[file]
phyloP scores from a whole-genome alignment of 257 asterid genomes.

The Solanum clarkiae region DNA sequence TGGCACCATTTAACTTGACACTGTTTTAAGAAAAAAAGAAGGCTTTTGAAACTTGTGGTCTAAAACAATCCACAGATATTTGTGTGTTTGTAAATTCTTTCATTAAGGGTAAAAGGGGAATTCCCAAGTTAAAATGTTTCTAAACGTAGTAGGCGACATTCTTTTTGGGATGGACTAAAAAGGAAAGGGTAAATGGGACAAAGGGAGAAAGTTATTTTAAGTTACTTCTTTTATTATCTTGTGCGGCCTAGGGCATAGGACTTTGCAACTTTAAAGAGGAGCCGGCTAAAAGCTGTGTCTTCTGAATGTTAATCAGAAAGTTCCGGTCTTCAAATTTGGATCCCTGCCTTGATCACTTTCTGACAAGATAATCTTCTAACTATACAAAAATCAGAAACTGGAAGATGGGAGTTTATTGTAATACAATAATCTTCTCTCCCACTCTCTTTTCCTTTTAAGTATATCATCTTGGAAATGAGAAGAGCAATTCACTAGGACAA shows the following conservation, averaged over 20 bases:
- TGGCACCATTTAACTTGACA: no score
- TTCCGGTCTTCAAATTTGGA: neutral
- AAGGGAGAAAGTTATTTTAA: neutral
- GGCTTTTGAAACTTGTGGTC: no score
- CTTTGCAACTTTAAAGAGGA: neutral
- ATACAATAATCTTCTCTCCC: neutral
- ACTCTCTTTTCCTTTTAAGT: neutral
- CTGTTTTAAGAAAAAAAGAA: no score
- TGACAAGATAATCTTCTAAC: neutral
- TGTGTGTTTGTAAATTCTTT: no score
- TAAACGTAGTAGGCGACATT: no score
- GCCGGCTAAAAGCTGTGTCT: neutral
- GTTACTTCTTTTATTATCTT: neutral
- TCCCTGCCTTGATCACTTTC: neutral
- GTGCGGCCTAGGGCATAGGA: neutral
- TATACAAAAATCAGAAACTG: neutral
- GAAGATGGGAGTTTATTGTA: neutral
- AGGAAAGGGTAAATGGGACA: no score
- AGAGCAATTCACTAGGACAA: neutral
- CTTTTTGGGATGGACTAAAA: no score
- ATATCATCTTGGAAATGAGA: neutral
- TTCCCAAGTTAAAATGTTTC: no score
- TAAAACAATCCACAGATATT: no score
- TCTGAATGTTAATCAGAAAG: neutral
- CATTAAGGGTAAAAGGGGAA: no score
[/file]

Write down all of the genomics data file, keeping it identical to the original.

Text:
phyloP scores from a whole-genome alignment of 257 asterid genomes.

The Solanum clarkiae region DNA sequence TGGCACCATTTAACTTGACACTGTTTTAAGAAAAAAAGAAGGCTTTTGAAACTTGTGGTCTAAAACAATCCACAGATATTTGTGTGTTTGTAAATTCTTTCATTAAGGGTAAAAGGGGAATTCCCAAGTTAAAATGTTTCTAAACGTAGTAGGCGACATTCTTTTTGGGATGGACTAAAAAGGAAAGGGTAAATGGGACAAAGGGAGAAAGTTATTTTAAGTTACTTCTTTTATTATCTTGTGCGGCCTAGGGCATAGGACTTTGCAACTTTAAAGAGGAGCCGGCTAAAAGCTGTGTCTTCTGAATGTTAATCAGAAAGTTCCGGTCTTCAAATTTGGATCCCTGCCTTGATCACTTTCTGACAAGATAATCTTCTAACTATACAAAAATCAGAAACTGGAAGATGGGAGTTTATTGTAATACAATAATCTTCTCTCCCACTCTCTTTTCCTTTTAAGTATATCATCTTGGAAATGAGAAGAGCAATTCACTAGGACAA shows the following conservation, averaged over 20 bases:
- TGGCACCATTTAACTTGACA: no score
- TTCCGGTCTTCAAATTTGGA: neutral
- AAGGGAGAAAGTTATTTTAA: neutral
- GGCTTTTGAAACTTGTGGTC: no score
- CTTTGCAACTTTAAAGAGGA: neutral
- ATACAATAATCTTCTCTCCC: neutral
- ACTCTCTTTTCCTTTTAAGT: neutral
- CTGTTTTAAGAAAAAAAGAA: no score
- TGACAAGATAATCTTCTAAC: neutral
- TGTGTGTTTGTAAATTCTTT: no score
- TAAACGTAGTAGGCGACATT: no score
- GCCGGCTAAAAGCTGTGTCT: neutral
- GTTACTTCTTTTATTATCTT: neutral
- TCCCTGCCTTGATCACTTTC: neutral
- GTGCGGCCTAGGGCATAGGA: neutral
- TATACAAAAATCAGAAACTG: neutral
- GAAGATGGGAGTTTATTGTA: neutral
- AGGAAAGGGTAAATGGGACA: no score
- AGAGCAATTCACTAGGACAA: neutral
- CTTTTTGGGATGGACTAAAA: no score
- ATATCATCTTGGAAATGAGA: neutral
- TTCCCAAGTTAAAATGTTTC: no score
- TAAAACAATCCACAGATATT: no score
- TCTGAATGTTAATCAGAAAG: neutral
- CATTAAGGGTAAAAGGGGAA: no score